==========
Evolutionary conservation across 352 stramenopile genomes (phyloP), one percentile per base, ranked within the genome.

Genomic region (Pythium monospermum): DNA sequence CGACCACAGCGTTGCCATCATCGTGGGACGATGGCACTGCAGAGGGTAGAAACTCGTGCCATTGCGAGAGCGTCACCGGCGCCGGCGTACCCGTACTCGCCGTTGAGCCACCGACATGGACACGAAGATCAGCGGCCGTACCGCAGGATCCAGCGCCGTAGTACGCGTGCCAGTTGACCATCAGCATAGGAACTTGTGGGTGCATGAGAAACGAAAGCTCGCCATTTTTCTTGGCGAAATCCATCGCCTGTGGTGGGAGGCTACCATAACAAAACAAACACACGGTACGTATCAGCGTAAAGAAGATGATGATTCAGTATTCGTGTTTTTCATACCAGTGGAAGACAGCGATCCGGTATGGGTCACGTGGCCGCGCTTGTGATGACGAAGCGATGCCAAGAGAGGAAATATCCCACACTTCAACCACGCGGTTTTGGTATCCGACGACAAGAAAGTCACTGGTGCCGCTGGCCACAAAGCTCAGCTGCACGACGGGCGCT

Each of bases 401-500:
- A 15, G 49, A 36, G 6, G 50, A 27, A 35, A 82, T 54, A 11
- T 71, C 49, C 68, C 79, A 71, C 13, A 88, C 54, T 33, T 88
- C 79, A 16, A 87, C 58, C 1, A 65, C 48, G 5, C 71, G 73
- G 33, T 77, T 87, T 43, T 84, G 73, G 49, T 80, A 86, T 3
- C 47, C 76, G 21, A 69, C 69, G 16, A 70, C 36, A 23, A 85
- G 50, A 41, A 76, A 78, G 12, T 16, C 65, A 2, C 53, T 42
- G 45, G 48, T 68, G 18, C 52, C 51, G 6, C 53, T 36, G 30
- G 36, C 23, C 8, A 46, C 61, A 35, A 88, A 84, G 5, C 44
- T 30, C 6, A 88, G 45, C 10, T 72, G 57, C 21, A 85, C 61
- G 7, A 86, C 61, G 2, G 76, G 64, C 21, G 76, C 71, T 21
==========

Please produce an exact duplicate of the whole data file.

Evolutionary conservation across 352 stramenopile genomes (phyloP), one percentile per base, ranked within the genome.

Genomic region (Pythium monospermum): DNA sequence CGACCACAGCGTTGCCATCATCGTGGGACGATGGCACTGCAGAGGGTAGAAACTCGTGCCATTGCGAGAGCGTCACCGGCGCCGGCGTACCCGTACTCGCCGTTGAGCCACCGACATGGACACGAAGATCAGCGGCCGTACCGCAGGATCCAGCGCCGTAGTACGCGTGCCAGTTGACCATCAGCATAGGAACTTGTGGGTGCATGAGAAACGAAAGCTCGCCATTTTTCTTGGCGAAATCCATCGCCTGTGGTGGGAGGCTACCATAACAAAACAAACACACGGTACGTATCAGCGTAAAGAAGATGATGATTCAGTATTCGTGTTTTTCATACCAGTGGAAGACAGCGATCCGGTATGGGTCACGTGGCCGCGCTTGTGATGACGAAGCGATGCCAAGAGAGGAAATATCCCACACTTCAACCACGCGGTTTTGGTATCCGACGACAAGAAAGTCACTGGTGCCGCTGGCCACAAAGCTCAGCTGCACGACGGGCGCT

Each of bases 401-500:
- A 15, G 49, A 36, G 6, G 50, A 27, A 35, A 82, T 54, A 11
- T 71, C 49, C 68, C 79, A 71, C 13, A 88, C 54, T 33, T 88
- C 79, A 16, A 87, C 58, C 1, A 65, C 48, G 5, C 71, G 73
- G 33, T 77, T 87, T 43, T 84, G 73, G 49, T 80, A 86, T 3
- C 47, C 76, G 21, A 69, C 69, G 16, A 70, C 36, A 23, A 85
- G 50, A 41, A 76, A 78, G 12, T 16, C 65, A 2, C 53, T 42
- G 45, G 48, T 68, G 18, C 52, C 51, G 6, C 53, T 36, G 30
- G 36, C 23, C 8, A 46, C 61, A 35, A 88, A 84, G 5, C 44
- T 30, C 6, A 88, G 45, C 10, T 72, G 57, C 21, A 85, C 61
- G 7, A 86, C 61, G 2, G 76, G 64, C 21, G 76, C 71, T 21